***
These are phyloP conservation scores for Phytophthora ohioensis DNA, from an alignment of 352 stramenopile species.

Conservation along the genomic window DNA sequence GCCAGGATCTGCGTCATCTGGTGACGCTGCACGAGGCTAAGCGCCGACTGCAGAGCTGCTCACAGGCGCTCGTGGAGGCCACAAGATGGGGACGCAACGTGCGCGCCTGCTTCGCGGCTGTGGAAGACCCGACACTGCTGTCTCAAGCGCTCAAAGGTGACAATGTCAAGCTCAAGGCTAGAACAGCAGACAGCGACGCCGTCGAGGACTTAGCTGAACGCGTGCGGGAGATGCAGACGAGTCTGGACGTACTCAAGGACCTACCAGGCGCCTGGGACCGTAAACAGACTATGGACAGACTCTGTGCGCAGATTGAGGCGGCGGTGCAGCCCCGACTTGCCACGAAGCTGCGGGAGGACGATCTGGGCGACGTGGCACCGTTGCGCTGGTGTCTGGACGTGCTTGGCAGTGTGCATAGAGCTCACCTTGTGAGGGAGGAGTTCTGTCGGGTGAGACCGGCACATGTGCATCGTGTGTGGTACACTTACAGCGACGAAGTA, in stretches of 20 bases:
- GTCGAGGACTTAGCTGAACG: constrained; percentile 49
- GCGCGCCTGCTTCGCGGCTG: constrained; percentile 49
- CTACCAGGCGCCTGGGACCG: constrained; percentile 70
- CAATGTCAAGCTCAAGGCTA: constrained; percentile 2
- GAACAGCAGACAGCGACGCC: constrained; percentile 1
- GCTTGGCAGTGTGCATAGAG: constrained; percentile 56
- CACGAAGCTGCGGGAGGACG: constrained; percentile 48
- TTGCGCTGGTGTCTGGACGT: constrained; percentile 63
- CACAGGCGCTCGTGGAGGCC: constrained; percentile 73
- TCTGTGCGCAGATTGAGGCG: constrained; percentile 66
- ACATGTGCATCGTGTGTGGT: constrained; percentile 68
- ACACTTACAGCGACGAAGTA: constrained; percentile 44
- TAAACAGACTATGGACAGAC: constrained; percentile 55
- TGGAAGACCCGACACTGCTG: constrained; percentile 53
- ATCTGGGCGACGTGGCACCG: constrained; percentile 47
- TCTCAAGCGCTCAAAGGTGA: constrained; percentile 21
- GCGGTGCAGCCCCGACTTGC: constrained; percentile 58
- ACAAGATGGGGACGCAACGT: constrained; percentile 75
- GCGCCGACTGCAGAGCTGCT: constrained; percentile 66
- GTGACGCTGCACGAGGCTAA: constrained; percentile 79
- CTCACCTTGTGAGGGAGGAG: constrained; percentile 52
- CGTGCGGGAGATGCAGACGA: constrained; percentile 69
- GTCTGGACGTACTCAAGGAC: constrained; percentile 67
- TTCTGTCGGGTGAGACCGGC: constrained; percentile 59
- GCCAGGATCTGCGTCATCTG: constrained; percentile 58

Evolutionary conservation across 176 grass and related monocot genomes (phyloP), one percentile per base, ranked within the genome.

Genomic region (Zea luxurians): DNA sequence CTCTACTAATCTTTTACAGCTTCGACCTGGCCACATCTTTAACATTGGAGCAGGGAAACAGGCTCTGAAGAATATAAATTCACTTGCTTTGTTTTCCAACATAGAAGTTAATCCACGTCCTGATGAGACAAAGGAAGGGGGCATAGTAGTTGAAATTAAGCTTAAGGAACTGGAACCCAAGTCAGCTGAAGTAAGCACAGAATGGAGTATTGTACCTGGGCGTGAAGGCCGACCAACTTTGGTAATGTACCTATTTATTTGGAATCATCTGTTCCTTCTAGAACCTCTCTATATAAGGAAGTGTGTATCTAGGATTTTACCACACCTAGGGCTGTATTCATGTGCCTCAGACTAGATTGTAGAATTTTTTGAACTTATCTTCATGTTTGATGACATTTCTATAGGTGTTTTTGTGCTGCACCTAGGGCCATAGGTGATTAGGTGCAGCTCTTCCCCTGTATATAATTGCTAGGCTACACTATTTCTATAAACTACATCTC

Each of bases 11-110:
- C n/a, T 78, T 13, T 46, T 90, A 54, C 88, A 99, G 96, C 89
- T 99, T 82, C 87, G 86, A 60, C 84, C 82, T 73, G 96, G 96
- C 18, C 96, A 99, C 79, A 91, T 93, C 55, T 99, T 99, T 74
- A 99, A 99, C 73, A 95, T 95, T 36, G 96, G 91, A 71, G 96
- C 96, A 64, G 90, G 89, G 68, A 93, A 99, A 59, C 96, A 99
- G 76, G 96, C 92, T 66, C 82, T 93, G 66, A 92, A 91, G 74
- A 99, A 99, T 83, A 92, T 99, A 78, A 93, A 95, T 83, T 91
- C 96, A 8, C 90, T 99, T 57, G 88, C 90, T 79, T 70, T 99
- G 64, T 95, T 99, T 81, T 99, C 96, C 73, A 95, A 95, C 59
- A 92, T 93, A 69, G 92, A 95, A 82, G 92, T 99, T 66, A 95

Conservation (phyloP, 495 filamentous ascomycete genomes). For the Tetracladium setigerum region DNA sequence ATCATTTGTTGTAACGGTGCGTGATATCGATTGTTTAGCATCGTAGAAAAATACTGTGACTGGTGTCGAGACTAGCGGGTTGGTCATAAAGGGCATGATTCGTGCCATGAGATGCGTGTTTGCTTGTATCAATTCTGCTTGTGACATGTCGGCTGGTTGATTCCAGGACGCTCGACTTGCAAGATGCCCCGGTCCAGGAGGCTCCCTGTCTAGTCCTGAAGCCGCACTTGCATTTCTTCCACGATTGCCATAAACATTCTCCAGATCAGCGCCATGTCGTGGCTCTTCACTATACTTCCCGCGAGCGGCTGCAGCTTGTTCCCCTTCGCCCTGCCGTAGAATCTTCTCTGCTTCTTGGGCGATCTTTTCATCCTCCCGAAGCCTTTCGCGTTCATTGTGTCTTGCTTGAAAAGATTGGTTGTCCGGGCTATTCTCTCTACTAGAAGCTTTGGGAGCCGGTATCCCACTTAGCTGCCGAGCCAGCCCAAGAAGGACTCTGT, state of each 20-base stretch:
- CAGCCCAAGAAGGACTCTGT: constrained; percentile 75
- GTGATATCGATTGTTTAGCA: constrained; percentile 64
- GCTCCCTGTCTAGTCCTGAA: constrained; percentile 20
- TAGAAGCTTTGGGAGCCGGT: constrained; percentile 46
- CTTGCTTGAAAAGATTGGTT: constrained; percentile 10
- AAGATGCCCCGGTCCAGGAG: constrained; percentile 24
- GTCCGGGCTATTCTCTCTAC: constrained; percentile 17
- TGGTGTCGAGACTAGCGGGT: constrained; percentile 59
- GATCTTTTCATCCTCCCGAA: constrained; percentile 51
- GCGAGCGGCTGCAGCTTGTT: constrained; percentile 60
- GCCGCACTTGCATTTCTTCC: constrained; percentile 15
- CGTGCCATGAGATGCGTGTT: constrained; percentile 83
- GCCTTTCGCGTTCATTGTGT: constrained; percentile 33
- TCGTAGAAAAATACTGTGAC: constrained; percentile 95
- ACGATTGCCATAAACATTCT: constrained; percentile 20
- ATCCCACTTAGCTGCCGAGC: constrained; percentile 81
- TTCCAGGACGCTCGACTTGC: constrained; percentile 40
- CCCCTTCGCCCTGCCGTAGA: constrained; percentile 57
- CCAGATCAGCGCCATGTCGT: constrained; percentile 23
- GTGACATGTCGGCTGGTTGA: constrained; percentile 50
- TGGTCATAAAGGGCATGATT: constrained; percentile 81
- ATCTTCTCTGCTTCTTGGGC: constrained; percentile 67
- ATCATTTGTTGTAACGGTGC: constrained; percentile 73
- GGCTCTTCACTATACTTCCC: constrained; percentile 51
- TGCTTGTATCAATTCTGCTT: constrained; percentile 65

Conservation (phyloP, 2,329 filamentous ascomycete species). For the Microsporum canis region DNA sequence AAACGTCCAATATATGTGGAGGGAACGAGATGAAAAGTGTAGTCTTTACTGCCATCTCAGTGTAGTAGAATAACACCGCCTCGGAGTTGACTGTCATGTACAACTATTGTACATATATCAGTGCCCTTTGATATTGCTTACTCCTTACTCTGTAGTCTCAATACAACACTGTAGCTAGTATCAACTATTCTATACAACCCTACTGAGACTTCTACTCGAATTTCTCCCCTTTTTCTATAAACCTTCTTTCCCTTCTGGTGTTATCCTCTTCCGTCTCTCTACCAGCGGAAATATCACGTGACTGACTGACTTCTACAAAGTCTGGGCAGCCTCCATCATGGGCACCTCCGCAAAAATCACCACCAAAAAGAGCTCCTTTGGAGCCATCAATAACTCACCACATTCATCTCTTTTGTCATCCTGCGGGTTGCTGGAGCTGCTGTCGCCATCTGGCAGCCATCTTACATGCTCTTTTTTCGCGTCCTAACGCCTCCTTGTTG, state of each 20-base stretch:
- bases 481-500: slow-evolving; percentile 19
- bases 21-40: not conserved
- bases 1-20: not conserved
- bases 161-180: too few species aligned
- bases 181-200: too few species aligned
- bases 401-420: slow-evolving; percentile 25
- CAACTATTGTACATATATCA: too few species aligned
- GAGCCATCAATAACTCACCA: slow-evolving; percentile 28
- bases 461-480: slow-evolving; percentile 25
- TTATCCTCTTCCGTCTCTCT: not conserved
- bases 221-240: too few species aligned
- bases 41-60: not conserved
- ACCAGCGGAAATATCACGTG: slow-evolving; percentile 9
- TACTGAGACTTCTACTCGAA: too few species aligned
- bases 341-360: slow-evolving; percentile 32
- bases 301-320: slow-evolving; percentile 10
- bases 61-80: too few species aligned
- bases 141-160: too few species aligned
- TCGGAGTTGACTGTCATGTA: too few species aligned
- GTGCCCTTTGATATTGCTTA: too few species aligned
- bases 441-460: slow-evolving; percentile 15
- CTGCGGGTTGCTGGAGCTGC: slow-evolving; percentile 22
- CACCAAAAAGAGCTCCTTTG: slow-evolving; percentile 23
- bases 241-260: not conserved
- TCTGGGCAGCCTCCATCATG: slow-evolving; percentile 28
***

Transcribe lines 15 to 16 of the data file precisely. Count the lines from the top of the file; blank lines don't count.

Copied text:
- TAAACAGACTATGGACAGAC: constrained; percentile 55
- TGGAAGACCCGACACTGCTG: constrained; percentile 53